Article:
This is not normally the type of book I would read but it was well worth every moment. Although the story is fiction the it felt very real. To be enslaved with no control over any aspect of your life is uncomprehendable and what would you do to escape? There is so much more to this. Very well written and told beautifully by Joe Morton the perfect voice for the telling.

3 of 4 people found this review helpful

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Great narrator

What an amazing read, narrator was brilliantly chosen. I did not want to stop listening to eat. What a remarkable depiction of the era of the Underground Railroad, the lack of racist words or the depiction of physical abuse. It made the book definitely more tolerable to read, yet my heart still pained at times listening to the many injustice that happened.

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Confusing

Confusing story. Didn't like it. too many characters, too many story lines. Hard to follow. Which is so unfortunate for such an important topic such as slavery.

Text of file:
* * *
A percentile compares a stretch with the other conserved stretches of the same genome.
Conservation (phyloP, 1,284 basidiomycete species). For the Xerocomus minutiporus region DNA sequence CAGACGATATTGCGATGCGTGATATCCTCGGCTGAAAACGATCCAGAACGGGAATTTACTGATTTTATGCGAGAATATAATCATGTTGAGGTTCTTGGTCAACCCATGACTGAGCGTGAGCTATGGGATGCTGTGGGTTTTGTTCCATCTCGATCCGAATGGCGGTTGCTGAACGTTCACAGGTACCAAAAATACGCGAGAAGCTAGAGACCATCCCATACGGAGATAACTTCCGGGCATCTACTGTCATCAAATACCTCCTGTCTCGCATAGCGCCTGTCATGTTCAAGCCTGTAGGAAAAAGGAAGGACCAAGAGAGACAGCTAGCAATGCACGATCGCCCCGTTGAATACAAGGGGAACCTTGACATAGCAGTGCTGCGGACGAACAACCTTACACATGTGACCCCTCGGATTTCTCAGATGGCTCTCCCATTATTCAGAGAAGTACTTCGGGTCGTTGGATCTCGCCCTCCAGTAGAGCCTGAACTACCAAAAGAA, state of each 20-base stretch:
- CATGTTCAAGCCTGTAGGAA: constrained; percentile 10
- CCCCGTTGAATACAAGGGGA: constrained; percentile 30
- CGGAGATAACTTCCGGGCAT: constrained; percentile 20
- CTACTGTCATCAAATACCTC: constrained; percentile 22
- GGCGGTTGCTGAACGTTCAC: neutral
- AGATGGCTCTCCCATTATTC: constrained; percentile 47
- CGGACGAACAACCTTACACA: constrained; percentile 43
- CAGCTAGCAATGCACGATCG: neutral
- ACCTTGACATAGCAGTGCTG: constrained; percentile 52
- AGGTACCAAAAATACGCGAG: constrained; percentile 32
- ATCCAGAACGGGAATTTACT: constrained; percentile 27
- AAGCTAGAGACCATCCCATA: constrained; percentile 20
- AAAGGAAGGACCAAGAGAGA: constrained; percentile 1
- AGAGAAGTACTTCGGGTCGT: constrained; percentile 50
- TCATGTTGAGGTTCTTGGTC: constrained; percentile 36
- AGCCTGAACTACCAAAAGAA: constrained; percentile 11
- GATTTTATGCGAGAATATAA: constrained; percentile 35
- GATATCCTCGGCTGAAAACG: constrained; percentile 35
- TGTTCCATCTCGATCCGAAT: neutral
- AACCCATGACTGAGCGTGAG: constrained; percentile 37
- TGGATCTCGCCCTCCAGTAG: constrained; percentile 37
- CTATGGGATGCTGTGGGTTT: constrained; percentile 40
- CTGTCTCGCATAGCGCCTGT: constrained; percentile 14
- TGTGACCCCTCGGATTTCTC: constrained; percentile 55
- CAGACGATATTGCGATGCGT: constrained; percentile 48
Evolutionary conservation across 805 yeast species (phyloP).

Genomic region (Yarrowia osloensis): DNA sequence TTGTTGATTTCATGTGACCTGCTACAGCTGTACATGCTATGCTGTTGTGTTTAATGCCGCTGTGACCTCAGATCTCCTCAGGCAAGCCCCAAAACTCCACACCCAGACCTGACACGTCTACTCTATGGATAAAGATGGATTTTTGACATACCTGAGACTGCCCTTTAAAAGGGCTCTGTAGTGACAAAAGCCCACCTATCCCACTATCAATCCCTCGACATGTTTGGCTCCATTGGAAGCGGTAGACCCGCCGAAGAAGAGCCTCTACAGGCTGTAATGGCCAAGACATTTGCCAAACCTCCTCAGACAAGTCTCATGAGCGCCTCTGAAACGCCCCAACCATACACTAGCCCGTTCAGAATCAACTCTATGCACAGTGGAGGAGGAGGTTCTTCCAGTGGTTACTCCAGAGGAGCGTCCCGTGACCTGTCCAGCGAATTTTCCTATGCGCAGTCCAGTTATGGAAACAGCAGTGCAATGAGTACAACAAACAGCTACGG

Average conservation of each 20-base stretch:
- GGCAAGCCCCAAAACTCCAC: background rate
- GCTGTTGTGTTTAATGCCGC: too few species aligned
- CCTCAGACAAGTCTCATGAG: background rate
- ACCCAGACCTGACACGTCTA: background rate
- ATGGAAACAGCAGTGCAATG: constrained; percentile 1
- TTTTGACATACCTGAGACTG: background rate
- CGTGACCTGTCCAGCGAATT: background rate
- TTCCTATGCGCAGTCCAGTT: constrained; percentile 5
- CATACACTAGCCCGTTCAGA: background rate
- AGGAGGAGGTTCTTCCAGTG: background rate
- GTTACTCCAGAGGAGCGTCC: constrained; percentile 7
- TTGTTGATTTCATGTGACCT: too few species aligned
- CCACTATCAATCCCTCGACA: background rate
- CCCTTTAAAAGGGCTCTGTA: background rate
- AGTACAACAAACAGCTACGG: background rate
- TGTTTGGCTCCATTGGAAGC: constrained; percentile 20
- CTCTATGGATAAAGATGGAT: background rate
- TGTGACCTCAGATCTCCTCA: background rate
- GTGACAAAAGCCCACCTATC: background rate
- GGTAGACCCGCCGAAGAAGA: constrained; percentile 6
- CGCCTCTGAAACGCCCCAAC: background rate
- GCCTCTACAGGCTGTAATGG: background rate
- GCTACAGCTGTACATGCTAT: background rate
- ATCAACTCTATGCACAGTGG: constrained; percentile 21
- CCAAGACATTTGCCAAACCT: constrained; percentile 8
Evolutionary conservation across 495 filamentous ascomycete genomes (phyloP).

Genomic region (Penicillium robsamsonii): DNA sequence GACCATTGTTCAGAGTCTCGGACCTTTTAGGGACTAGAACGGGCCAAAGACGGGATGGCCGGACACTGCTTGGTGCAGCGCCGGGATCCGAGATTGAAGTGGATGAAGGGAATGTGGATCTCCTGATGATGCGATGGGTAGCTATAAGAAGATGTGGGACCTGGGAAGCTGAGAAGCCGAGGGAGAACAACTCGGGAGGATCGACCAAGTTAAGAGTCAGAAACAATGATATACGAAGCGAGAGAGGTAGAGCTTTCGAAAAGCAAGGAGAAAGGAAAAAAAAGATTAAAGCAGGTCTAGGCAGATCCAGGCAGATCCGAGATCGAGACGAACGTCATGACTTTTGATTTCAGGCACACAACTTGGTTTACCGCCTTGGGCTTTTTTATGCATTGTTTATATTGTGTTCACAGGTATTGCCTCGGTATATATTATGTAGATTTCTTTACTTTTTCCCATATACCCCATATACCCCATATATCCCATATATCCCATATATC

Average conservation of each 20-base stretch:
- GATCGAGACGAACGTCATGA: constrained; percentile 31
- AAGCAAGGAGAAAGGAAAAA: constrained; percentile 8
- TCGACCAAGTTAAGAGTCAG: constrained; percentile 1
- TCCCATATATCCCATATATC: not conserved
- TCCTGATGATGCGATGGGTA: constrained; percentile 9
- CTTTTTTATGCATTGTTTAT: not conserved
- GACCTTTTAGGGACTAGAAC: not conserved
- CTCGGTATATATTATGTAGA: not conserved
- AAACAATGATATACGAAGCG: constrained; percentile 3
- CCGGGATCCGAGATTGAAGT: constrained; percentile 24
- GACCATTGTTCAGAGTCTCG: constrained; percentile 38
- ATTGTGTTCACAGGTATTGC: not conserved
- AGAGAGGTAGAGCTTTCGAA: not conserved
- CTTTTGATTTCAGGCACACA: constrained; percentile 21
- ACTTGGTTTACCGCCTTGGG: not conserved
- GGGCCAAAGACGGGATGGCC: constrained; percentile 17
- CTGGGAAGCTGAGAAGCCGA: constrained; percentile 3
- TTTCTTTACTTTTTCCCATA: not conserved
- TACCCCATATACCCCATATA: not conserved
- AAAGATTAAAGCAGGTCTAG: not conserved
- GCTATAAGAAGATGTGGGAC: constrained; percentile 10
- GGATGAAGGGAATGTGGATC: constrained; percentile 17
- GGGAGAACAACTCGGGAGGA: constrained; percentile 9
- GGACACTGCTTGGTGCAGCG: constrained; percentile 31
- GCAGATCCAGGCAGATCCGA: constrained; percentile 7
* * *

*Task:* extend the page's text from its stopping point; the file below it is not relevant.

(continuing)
2 of 8 people found this review helpful

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  • Cammie
  • 2019-09-28

We Must Always Remember

This is SO not what I was expecting. I was expecting to be broken by the story of slavery, the brutality and terror of it. Instead, I heard the story of beautiful, complex and fully fleshed out human beings. Exploring life and love and magic and memory and power and blessings and war. So well written and wonderfully narrated.

81 of 85 people found this review helpful

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  • Pamela J
  • United States
  • 2019-09-25

Poetry in book form

This very powerful book reads like poetry! It's beautifully written and paints the scene and the emotions that are carried in them, perfectly. The storyteller, Hiram, has a life that is complex, emotional, and complicated in a way I imagine the life of someone who is one of "the tasked" (he seldom uses the word slave) must feel. But rather than just leave it as the story of brutal history, the author adds this element of magic, similar to how Toni Morrison did that makes it difficult to know when it's coming, that just adds more depth, fear, and intrigue to the story. I can't imagine anyone other than the amazing Joe Morton narrating this story so well. I love when authors (who aren't actors) are smart enough to get true professionals to deliver their stories and Morton doesn't let you down. I don't think everyone will love this book as much as I did, it takes some dedication to plow through it, but if you're willing to surrender to the story and live through the sometimes complicated parts of it, you'll enjoy the gifts of a truly talented writer.